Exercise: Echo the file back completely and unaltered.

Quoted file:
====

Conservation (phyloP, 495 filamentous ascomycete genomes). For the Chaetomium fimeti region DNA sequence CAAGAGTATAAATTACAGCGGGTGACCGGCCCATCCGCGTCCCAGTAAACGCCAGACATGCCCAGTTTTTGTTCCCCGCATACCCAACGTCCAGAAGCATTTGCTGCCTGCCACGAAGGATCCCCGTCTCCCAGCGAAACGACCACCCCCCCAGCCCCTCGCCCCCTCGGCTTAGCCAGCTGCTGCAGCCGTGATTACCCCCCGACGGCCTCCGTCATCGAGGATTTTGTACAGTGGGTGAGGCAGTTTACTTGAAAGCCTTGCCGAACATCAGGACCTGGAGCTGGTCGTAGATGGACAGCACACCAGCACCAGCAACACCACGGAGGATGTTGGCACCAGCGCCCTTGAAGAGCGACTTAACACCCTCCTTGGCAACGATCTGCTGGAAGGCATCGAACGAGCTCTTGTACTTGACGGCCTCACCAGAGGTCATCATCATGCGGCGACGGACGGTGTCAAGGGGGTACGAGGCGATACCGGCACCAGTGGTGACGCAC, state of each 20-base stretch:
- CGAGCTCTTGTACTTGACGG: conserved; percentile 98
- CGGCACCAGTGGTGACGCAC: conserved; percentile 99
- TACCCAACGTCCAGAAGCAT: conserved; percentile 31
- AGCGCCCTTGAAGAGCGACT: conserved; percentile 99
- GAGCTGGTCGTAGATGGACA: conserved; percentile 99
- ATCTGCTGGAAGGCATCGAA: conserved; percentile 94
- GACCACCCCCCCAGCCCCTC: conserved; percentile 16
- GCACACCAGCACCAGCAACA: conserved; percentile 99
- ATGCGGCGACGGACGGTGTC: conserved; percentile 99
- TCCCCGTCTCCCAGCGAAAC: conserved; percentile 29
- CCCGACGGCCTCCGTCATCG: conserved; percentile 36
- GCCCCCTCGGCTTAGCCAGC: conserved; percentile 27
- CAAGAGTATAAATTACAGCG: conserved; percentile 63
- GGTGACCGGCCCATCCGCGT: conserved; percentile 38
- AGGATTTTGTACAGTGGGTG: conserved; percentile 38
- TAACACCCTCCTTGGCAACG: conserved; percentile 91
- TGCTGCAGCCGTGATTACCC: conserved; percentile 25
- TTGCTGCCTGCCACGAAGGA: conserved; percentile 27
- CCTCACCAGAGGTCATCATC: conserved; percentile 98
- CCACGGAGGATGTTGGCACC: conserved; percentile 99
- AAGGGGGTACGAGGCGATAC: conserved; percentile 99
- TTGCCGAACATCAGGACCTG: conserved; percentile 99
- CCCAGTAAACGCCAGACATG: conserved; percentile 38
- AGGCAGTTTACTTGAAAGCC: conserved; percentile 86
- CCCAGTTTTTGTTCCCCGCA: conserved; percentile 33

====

Conservation (phyloP, 495 filamentous ascomycete genomes). For the Chaetomium fimeti region DNA sequence CAAGAGTATAAATTACAGCGGGTGACCGGCCCATCCGCGTCCCAGTAAACGCCAGACATGCCCAGTTTTTGTTCCCCGCATACCCAACGTCCAGAAGCATTTGCTGCCTGCCACGAAGGATCCCCGTCTCCCAGCGAAACGACCACCCCCCCAGCCCCTCGCCCCCTCGGCTTAGCCAGCTGCTGCAGCCGTGATTACCCCCCGACGGCCTCCGTCATCGAGGATTTTGTACAGTGGGTGAGGCAGTTTACTTGAAAGCCTTGCCGAACATCAGGACCTGGAGCTGGTCGTAGATGGACAGCACACCAGCACCAGCAACACCACGGAGGATGTTGGCACCAGCGCCCTTGAAGAGCGACTTAACACCCTCCTTGGCAACGATCTGCTGGAAGGCATCGAACGAGCTCTTGTACTTGACGGCCTCACCAGAGGTCATCATCATGCGGCGACGGACGGTGTCAAGGGGGTACGAGGCGATACCGGCACCAGTGGTGACGCAC, state of each 20-base stretch:
- CGAGCTCTTGTACTTGACGG: conserved; percentile 98
- CGGCACCAGTGGTGACGCAC: conserved; percentile 99
- TACCCAACGTCCAGAAGCAT: conserved; percentile 31
- AGCGCCCTTGAAGAGCGACT: conserved; percentile 99
- GAGCTGGTCGTAGATGGACA: conserved; percentile 99
- ATCTGCTGGAAGGCATCGAA: conserved; percentile 94
- GACCACCCCCCCAGCCCCTC: conserved; percentile 16
- GCACACCAGCACCAGCAACA: conserved; percentile 99
- ATGCGGCGACGGACGGTGTC: conserved; percentile 99
- TCCCCGTCTCCCAGCGAAAC: conserved; percentile 29
- CCCGACGGCCTCCGTCATCG: conserved; percentile 36
- GCCCCCTCGGCTTAGCCAGC: conserved; percentile 27
- CAAGAGTATAAATTACAGCG: conserved; percentile 63
- GGTGACCGGCCCATCCGCGT: conserved; percentile 38
- AGGATTTTGTACAGTGGGTG: conserved; percentile 38
- TAACACCCTCCTTGGCAACG: conserved; percentile 91
- TGCTGCAGCCGTGATTACCC: conserved; percentile 25
- TTGCTGCCTGCCACGAAGGA: conserved; percentile 27
- CCTCACCAGAGGTCATCATC: conserved; percentile 98
- CCACGGAGGATGTTGGCACC: conserved; percentile 99
- AAGGGGGTACGAGGCGATAC: conserved; percentile 99
- TTGCCGAACATCAGGACCTG: conserved; percentile 99
- CCCAGTAAACGCCAGACATG: conserved; percentile 38
- AGGCAGTTTACTTGAAAGCC: conserved; percentile 86
- CCCAGTTTTTGTTCCCCGCA: conserved; percentile 33